21 Jul 2015

Serco dodging responsibility over Mount Eden fight club - union

9:11 am on 21 July 2015

The union representing prison officers says Serco is dodging responsibility by saying it only received a report in May on allegations of a fight club at Mount Eden Correctional Facility.

Prisoners filmed themselves fighting in Mt Eden prison.

Prisoners filmed themselves fighting in Mt Eden prison. Photo: YouTube

Yesterday, Serco's director of operations, Scott McNairn, said it received the relevant parts of the Departments report on allegations of organised fights in prisons only two months ago.

Corrections Association Industrial officer, Beven Hanlon, said that was a poor excuse for doing nothing.

"Serco weren't involved in the investigation but the investigation happened at their prison.

"There were two people that don't work at their prison in their prison talking to prisoners, staff and managers.

"They knew it was happening so they must have been expecting some sort of result from it," he said.

A Western Australian organisation that opposes Serco running a major prison in Perth said it was not surprised by that response or by the problems at Mount Eden

Serco runs both Acacia Prison - one of the largest jails in Australia - and Wandoo Reintegration Facility - a minimum security prison for young men, in Western Australia.

Colin Penter is the convener of the network, Serco Watch, a group against privatisation of public services such as prisons and hospitals.

He said as Serco was a private company, incidents such as fight club allegations could have been kept quiet by the company and its employer for financial reasons.

"What happens in a lot of Serco's contracts is these incidents occur but they're kept secret because if you report the incident it is abated or fined.

"So what happens of course is they don't report these incidents.

"The interesting thing is that it requires some external or third party or in this case a video before we find out about these incidents," he said.

Mr Penter said private prisons often had low staff numbers to ensure maximum profit.

And he doubted Serco staff would have both the capability or the will to intervene in a fight club situation.

Warning: the video below contains graphic images, which may be disturbing to some viewers.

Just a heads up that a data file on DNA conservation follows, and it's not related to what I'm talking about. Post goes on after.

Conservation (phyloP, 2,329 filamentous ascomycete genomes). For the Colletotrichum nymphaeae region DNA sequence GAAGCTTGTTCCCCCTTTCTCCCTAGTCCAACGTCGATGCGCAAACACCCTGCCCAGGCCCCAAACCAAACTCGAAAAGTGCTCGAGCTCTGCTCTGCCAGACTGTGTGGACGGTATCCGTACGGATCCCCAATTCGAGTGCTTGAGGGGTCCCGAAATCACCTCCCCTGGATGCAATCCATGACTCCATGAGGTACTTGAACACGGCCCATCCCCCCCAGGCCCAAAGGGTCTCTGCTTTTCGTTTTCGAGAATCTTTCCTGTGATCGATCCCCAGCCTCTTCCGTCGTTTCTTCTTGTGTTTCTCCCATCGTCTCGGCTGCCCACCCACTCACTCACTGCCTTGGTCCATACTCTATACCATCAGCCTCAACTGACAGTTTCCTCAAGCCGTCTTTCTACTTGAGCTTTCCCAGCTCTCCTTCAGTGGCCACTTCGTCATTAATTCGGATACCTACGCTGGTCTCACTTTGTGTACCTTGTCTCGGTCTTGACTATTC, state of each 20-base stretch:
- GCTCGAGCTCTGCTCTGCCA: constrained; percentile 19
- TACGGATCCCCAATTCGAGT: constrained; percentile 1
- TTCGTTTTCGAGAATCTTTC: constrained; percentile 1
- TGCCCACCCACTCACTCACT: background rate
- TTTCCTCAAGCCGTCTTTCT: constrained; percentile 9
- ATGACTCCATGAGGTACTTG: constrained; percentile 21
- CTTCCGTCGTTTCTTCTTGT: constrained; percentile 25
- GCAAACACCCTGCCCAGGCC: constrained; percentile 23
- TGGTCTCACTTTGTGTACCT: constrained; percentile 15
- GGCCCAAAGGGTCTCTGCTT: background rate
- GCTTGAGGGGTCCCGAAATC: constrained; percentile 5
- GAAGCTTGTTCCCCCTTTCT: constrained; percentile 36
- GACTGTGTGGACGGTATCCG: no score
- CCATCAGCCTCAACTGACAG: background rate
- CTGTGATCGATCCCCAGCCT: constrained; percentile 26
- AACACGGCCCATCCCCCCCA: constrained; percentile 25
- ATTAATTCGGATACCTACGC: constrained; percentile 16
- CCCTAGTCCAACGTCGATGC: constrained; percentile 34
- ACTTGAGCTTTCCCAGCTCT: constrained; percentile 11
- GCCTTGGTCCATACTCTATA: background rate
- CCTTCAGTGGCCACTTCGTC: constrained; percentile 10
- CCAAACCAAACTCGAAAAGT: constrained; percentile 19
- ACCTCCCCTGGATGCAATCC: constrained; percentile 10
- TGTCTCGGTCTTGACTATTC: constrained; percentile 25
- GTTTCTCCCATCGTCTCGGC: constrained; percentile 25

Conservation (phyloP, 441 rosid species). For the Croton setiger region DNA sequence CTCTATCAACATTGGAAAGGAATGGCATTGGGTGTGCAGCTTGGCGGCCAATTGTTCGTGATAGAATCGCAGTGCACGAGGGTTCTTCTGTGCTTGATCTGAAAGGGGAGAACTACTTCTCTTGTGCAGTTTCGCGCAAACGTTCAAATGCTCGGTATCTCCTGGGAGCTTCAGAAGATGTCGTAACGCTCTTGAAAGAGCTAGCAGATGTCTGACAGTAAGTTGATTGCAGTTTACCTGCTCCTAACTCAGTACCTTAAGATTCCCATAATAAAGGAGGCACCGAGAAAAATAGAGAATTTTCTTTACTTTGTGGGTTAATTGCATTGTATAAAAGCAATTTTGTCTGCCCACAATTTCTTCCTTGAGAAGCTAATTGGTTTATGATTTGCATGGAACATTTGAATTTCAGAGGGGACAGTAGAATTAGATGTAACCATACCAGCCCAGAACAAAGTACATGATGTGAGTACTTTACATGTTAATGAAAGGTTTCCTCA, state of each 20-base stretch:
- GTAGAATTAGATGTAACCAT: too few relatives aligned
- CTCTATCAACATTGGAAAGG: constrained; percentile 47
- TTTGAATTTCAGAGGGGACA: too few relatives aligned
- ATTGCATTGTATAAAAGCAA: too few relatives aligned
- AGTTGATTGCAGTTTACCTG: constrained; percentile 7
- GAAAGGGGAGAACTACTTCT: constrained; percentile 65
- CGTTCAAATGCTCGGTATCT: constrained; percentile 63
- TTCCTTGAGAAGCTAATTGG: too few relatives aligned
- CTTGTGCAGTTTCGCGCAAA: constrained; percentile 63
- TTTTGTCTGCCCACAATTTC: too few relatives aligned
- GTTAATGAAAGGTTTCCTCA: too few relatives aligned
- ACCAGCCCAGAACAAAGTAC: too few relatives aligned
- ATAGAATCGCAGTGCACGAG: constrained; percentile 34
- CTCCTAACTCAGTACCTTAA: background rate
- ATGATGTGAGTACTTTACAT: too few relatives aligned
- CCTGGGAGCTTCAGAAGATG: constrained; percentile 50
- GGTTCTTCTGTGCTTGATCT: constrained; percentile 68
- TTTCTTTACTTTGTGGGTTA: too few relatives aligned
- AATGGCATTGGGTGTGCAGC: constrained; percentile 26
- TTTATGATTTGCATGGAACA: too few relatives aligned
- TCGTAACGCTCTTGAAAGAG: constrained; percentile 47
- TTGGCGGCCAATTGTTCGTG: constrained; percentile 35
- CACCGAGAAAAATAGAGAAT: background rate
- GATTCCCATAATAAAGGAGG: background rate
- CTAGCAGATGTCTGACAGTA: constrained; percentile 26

Mr Hanlon agreed.

"You can't blame the staff for not doing anything, mainly because there were no staff to do anything," he said.

The Public Service Association represents 100 staff at Serco's two private prisons, Mount Eden and Auckland South Correction Facility.

National Secretary Erin Polaczuk said a fight club would be less likely if prisons were state run.

"When your motive is for profit you're going to have to figure out ways to cut costs.

"In the case of prisons, what they've done is they've figured out they can cut costs by having fewer guards on or having prisoners locked up for longer.

"And in either of those scenarios you're going to end up with dangerous situations for members and for the prisoners," she said.

Behavioural coach and former inmate Paul Wood said fighting in prisons as exposed at an Auckland jail was nothing new, but it was harder to dismiss because there was video footage.

He spent 11 years in prison for murdering his drug dealer at the age 18, and said prisons were extremely violent places.

''I think the big difference here is that this is something visual and therefore far harder to ignore.

"I think there have always been stats available on the prevalence of violence and assaults in prisons.

"It's a bit harder to to dismiss it when it's actually this real for people."

Head of Corrections Ray Smith said senior Corrections staff were now working with Serco management at the prison.

Mr Smith said he only saw the report last Saturday.

While Corrections Minister Sam Lotu-Iiga said he had only received the report on Saturday and that Prime Minister John Key was only advised of the report on Sunday night.

"The first thing we've got to do is lets understand whether they've breached their contract, lets fully understand whether its them, how widespread it is, and if they have what penalties we can actually impose under the contract, I know there's certainly financial penalties," Mr Lotu-Iiga said.

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